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Wheeling Businessman Ralph Baxter Sets Sights On Seat In Congress

Photo by Joselyn King Democrat Ralph Baxter announces he will seek West Virginia’s 1st District House of Representatives seat in 2018.

WHEELING — Democrat Ralph Baxter stood outside the Orrick, Herrington and Sutcliffe Operations Center in Wheeling and looked into the future, and it wasn’t the first time he had done so from that spot.

On Tuesday, the former CEO and chairman of the global law firm announced he was entering politics and making a run for West Virginia’s 1st District House of Representatives seat in 2018.

Sixteen years ago he stood outside a long-abandoned building and told the community he was going to redevelop it and bring at least 50 information-age jobs to Wheeling. He planned to relocate and centralize many of the law firm’s support services that had been in San Francisco.

Now, 350 people work at Orrick’s operations center in Wheeling, and its success led to another 500 jobs being created on Main Street at Williams Lea Tag, Baxter said.

“It’s another time that I look to the future … ,” he told a crowd of supporters. “Actually, I have more optimism about the future right now than I had 16 years ago. … And 16 years ago, I was full of optimism. I believed what we were going to do would work and it really has.”

Baxter said the Mountain State has a workforce that can compete with anyone in the world.

“I know how hard the people of West Virginia work because 350 work here. …”

“We do some of the most sophisticated legal work that is done anywhere in the world right here in this building, and West Virginia people do it.”

When Facebook acquired Instagram, much of the legal work was done in Wheeling, according to Baxter.

“I know the workforce here and how the community works together,” he said. “I know how the state leaders — when they are at their best — and the county leaders and the local leaders can make things happen, so I look at the future optimistically. I know what we did in Wheeling we can do throughout the district. From Clarksburg to Parkersburg and every place in between, we can attract high-paying jobs back to West Virginia.”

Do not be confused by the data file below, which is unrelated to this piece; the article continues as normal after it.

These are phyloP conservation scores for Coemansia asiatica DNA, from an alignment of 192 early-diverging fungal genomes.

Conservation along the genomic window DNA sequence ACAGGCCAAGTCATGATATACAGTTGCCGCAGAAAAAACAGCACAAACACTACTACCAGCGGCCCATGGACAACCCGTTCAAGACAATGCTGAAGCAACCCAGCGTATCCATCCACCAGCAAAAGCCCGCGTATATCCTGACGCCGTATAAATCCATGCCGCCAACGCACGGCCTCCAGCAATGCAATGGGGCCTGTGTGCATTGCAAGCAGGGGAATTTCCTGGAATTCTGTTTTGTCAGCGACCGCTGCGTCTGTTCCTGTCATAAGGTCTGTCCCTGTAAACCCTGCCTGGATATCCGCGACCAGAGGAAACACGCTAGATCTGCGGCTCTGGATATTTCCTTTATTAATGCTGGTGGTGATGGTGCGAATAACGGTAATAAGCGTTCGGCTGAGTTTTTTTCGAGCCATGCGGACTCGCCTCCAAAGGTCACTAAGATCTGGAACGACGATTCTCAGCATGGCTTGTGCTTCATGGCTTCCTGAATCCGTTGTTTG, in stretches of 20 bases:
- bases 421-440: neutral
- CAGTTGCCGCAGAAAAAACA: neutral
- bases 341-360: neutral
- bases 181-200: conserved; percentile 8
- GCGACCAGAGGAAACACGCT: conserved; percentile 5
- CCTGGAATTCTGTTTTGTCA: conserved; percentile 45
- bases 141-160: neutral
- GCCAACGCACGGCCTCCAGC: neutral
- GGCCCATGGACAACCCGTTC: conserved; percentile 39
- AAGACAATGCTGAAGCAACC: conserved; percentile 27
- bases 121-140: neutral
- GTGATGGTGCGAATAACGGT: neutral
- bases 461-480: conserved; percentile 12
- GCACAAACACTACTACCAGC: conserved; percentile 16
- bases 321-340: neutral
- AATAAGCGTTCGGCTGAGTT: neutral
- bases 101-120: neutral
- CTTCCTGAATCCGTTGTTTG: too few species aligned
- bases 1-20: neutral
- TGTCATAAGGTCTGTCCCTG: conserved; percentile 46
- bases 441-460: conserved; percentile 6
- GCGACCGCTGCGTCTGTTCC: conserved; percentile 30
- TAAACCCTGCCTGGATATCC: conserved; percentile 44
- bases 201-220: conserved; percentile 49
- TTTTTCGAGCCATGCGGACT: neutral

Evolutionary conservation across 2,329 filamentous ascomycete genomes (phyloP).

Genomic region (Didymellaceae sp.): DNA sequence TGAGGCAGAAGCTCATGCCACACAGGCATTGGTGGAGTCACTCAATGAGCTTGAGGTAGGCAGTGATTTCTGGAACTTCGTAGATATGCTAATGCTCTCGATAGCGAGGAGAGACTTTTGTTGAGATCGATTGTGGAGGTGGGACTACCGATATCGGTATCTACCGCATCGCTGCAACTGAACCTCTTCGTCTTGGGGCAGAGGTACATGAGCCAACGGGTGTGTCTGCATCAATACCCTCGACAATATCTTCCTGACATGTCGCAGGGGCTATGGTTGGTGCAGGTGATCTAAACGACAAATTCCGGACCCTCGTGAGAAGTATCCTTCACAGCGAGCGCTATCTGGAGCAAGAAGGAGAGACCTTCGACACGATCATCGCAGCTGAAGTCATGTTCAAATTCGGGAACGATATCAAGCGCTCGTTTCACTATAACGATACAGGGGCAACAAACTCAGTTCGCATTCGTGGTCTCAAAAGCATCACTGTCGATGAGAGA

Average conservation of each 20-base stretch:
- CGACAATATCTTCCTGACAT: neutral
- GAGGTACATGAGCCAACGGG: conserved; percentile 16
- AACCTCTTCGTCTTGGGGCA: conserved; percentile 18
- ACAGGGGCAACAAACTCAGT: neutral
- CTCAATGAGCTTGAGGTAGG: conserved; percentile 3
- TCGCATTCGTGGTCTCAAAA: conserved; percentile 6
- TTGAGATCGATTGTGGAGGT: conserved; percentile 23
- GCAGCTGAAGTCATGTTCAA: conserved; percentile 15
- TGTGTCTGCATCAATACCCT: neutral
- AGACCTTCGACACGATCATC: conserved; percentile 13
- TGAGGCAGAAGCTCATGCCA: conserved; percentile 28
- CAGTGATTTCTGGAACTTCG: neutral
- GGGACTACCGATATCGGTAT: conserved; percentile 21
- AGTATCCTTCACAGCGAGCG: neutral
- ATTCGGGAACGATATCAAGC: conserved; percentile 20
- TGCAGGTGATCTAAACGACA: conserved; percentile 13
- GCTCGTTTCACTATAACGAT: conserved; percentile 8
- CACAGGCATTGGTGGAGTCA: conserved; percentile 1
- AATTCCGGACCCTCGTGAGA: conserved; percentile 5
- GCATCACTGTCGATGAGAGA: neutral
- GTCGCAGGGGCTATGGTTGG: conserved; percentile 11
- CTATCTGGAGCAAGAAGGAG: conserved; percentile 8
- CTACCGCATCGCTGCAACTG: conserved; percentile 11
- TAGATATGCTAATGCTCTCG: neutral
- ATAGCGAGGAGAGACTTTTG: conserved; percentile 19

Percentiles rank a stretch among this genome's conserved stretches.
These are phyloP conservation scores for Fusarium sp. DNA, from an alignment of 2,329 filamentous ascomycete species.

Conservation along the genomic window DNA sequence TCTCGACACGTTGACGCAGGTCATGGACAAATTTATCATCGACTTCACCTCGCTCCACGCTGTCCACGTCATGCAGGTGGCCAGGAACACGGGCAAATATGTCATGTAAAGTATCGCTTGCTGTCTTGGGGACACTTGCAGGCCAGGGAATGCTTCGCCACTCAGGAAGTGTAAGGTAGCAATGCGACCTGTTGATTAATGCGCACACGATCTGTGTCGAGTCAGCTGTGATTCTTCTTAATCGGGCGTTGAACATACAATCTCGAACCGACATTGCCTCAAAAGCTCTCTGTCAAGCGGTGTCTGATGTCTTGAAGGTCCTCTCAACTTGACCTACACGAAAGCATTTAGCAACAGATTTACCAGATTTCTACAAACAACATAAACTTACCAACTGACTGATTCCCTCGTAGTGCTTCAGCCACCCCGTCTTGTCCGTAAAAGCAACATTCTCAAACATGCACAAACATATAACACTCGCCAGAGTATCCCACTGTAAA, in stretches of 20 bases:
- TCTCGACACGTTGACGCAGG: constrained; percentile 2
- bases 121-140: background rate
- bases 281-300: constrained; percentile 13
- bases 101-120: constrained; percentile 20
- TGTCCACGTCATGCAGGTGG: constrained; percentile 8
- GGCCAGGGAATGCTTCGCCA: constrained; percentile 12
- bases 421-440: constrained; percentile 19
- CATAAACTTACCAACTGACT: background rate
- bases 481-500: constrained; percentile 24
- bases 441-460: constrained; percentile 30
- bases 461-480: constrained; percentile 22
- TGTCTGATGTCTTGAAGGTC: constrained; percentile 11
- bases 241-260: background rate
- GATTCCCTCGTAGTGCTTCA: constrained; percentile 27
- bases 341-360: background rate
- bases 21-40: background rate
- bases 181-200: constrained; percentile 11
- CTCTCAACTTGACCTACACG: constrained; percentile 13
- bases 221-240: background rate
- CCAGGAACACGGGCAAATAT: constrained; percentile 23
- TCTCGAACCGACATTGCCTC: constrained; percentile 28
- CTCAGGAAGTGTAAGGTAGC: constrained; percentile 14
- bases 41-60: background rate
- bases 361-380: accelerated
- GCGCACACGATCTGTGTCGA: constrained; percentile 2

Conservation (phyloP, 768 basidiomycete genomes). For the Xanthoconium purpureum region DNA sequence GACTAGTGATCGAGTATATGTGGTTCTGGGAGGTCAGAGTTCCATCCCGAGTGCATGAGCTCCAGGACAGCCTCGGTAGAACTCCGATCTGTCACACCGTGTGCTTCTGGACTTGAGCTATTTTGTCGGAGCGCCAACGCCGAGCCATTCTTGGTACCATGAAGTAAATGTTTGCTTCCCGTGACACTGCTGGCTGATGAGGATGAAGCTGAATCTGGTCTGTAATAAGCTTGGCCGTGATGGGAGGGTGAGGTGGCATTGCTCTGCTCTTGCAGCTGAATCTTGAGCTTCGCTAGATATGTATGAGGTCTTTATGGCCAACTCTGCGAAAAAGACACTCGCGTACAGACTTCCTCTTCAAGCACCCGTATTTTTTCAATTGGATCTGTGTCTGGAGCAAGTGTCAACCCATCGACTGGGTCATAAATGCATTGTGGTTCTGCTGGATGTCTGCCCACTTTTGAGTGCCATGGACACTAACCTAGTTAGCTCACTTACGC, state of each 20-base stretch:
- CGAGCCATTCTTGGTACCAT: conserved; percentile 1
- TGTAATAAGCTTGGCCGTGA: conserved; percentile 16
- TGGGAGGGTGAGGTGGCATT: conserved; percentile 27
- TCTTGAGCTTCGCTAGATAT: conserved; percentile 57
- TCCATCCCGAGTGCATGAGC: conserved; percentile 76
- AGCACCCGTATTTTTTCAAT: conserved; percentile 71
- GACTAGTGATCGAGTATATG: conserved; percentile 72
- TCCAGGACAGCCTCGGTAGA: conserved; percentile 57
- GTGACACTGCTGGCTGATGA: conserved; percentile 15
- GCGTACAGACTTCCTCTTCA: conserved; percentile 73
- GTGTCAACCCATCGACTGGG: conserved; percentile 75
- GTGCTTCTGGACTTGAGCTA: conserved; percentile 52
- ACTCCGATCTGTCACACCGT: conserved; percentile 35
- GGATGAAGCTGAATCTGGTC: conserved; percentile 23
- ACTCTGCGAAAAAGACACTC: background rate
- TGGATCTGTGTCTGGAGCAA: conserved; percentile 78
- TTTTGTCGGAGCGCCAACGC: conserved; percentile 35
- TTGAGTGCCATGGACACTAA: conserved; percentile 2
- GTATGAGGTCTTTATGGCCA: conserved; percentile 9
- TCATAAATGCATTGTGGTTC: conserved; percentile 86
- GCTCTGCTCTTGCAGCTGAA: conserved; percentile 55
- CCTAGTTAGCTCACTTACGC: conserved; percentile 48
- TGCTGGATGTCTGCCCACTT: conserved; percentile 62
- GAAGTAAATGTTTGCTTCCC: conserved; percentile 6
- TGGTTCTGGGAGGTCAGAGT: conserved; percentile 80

Baxter, 71, was born in New Martinsville to parents Ralph Sr. and Edith Wright Baxter, and he said all generations of his family were born and raised in Wetzel County. The Baxters would move to Wellsburg and Follansbee during his younger years.

Ralph Baxter Sr. was a steelworker, and Edith Baxter started out in the insurance business during World War II. The family moved to California by the time the younger Ralph Baxter was in fifth grade when his mother was offered a job as an office manager “that she couldn’t refuse,” Baxter said.

Baxter received his law degree from the University of Virginia in 1974, his master’s degree in education from the Catholic University of America in 1970 and a bachelor’s degree from Stanford University in 1968.

He served as CEO of Orrick for 23 years, and first joined the law firm in 1974. Prior to becoming an attorney, he was a sixth-grade teacher in Washington, D.C. Since retiring from Orrick in 2014, Baxter has served on a number of boards for law schools and other legal organizations, and as a writer and speaker on the legal profession.

He currently lives in Wheeling.

“I am a West Virginian,” Baxter said. “I learned to read here, and I formed my values here. I had the foundation for my life in the Northern Panhandle.”

The 1st District House seat is presently occupied by U.S. Rep. David B. McKinley, R-W.Va. An engineer, McKinley also has rehabilitated a number of buildings in the Centre Market neighborhood near Orrick’s operations center.

National GOP officials said they are confident in McKinley’s prospects for re-election.

“Rest assured, the years Ralph Baxter spent in San Francisco fully prepared him to be a rubber stamp for Nancy Pelosi’s liberal agenda,” said National Republican Congressional Committee spokesman Chris Martin. “Unfortunately for him, voters in West Virginia’s 1st District prefer Congressman McKinley’s independent voice and steadfast leadership in Congress.”


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